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America on the Move
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Southern Railway conductor C. Frank Marshall and engineer David J. Fant compare watches, Greenville, South Carolina, 2:48 p.m., January 4, 1929.

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Southern Railway conductor C. Frank Marshall and engineer David J. Fant compare watches, Greenville, South Carolina, 2:48 p.m., January 4, 1929.
NMAH, Transportation Collections, from Southern News Bulletin, February 1929


This object appears in the following sections:

Lives on the Railroad: Salisbury, North Carolina, 1927
Lives on the Railroad: Salisbury, North Carolina, 1927 — Railroad Conductor

Ticket Punch

Railroad conductor's ticket and cash case

Cap, Railroad Conductor's

Steam locomotive, Southern Railway No. 1401

Watch, Railroad Model Pocket Watch

Conductor and engineer compare watches
Currently on display
Not a part of the official Smithsonian Collection

In this photo, copied from the Southern News Bulletin, February 1929, Southern Railway conductor C. Frank Marshall and engineer David J. Fant compare watches at Greenville, South Carolina, 2:48 p.m., January 4, 1929.

The train is the southbound 'Crescent Limited' (as noted by the gold-leaf crescent on the locomotive's cylinder jacket at right), Train No. 37, two minutes before scheduled departure that afternoon toward Atlanta and New Orleans.

The locomotive is of the the identical type and class as locomotive No. 1401 displayed in “America On The Move.” David Fant, the engineer in the picture, may have run the 1401 on trains north of Greenville.

Physical Description
Photo copied from page in a newsletter of the Southern Railway
Date Made:
Georgia, Louisiana, North Carolina, South Carolina
Greenville, S.C., was a SR 'division point.'

The conductor was (and is today) the chief officer in charge of any train, for freight trains or passenger trains. The locomotive engineer was in charge of the locomotive, but the engineer was responsible to the conductor for operating the train safely and on time. At initial departure and at station stops, the engineer had to await clearance from the conductor before starting.

It was always important that the conductor and engineer kept the same time throughout a run. Before a run, and when reporting to duty on a given day, all train operating crew (conductor, engineer, trainmen, fireman) set their watches to a 'standard clock' maintained to accurate standard time by the railroad at the office where employees signed-in each day. Customarily, the conductor and engineer compared watches just before departure.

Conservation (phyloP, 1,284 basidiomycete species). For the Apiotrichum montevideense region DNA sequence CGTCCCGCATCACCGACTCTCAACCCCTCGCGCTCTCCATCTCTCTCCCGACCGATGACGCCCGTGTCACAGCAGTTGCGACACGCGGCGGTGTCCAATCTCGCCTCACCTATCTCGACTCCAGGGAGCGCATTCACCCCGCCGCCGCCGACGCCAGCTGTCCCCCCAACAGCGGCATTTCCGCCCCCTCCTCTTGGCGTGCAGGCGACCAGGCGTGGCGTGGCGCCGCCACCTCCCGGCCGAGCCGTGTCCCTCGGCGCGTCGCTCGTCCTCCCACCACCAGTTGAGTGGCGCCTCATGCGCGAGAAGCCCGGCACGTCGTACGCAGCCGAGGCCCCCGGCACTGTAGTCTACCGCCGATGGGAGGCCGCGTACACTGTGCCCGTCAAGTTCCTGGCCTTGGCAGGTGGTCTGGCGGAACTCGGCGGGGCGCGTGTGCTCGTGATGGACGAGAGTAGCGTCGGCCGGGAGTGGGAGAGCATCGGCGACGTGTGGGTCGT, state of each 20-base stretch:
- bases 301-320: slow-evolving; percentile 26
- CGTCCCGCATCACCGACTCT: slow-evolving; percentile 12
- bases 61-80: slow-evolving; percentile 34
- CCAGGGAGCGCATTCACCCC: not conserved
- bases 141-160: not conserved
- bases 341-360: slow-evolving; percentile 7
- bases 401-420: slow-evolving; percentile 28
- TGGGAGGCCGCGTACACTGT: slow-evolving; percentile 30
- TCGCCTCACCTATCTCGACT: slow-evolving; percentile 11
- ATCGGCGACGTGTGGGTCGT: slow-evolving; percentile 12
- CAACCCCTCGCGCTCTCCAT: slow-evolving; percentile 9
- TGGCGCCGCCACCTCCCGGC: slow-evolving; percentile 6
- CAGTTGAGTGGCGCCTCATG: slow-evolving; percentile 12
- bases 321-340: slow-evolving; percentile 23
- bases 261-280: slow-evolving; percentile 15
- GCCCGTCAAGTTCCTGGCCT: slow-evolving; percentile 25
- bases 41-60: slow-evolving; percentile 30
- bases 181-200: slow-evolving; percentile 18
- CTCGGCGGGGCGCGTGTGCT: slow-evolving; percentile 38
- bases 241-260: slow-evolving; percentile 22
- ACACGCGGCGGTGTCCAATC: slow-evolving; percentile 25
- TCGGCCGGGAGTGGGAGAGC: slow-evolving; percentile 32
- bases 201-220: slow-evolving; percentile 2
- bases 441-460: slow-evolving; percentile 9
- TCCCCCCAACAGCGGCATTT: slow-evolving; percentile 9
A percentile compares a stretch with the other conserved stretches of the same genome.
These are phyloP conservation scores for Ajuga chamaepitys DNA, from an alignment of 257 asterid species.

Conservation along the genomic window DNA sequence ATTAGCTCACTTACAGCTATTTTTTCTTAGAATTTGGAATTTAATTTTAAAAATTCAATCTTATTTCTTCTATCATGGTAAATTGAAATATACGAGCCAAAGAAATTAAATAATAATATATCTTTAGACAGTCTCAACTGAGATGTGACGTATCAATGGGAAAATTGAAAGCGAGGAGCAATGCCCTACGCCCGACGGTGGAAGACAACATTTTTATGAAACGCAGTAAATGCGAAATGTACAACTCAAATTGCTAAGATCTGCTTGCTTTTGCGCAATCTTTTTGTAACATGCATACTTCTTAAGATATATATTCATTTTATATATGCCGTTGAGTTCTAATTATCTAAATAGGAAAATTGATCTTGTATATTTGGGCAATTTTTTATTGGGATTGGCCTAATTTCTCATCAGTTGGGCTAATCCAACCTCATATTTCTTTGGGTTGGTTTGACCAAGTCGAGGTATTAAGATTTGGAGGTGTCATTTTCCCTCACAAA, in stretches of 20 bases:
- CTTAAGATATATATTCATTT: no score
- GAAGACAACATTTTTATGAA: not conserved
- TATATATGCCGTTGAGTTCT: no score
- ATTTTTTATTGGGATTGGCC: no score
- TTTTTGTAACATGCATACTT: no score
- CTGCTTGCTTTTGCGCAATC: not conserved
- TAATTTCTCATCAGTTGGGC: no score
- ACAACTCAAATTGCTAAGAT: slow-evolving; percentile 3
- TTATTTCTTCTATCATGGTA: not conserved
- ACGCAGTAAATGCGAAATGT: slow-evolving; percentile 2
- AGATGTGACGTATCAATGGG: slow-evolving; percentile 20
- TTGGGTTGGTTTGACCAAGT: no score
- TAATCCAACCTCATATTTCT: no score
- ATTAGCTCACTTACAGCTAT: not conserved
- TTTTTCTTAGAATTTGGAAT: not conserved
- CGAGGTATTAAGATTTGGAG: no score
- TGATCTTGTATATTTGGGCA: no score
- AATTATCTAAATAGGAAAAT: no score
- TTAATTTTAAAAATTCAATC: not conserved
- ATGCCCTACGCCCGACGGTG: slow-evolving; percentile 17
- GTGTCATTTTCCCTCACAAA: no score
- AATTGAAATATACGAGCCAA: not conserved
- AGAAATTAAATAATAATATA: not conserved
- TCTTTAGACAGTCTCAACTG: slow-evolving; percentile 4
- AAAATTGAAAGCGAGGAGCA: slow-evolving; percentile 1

Each operating crew member was expected to supply his own watch. Railroad operating-rule books specified that such a watch be 'reliable' and 'accurate' and sometimes specified the degree of accuracy or the number of jewels in the mechanism (17 jewels was usually the minimum). At specified intervals, watches were to be submitted to a railroad-company designated 'watch inspector,' normally an independent jeweler on contract. The employee kept his watch inspection record current.

Watches - good pocket watches of high accuracy - became badges of office for railroaders. A railroad employee bought the finest he could afford. Among the brand names of 'Railroad Grade' watches celebrated among railroaders were Hamilton, Illinois, Elgin, Howard, and Waltham.

The best watches had at least 23-jewel movements. Many railroads specified that a railroader's watch could not have a cover over the face; if the cover jammed, the watch was useless. In the U.S., the ivory or white face was 12-hour. For utter clarity, the hour numerals (black) were Arabic, not Roman. The second hand had its own, small dial. And the face very often included tiny numerals around the outer circumferance of the main dial for every minute, each 5th minute (5, 10, 15, etc.) in red, and all the others in black.

In 1883, railroads brought standardized 'Railroad Time' and the four time zones we know today to the U.S. Before then, cities kept their own local time; noon was set to the sun's passage at zenith. The plethora of times made things extremely difficult for long-distance travelers when there were several intermediate trains to catch. And for railroads by the early 1880s, the safe coordination of interstate trains had become impossible; there were several crashes each involving two trains keeping different times. It took Congress another quarter-century to codify 'Standard Time' and the four zones as national standards.

For more on this story, see the exhibition, "On Time," at the Smithsonian's National Museum of American History.

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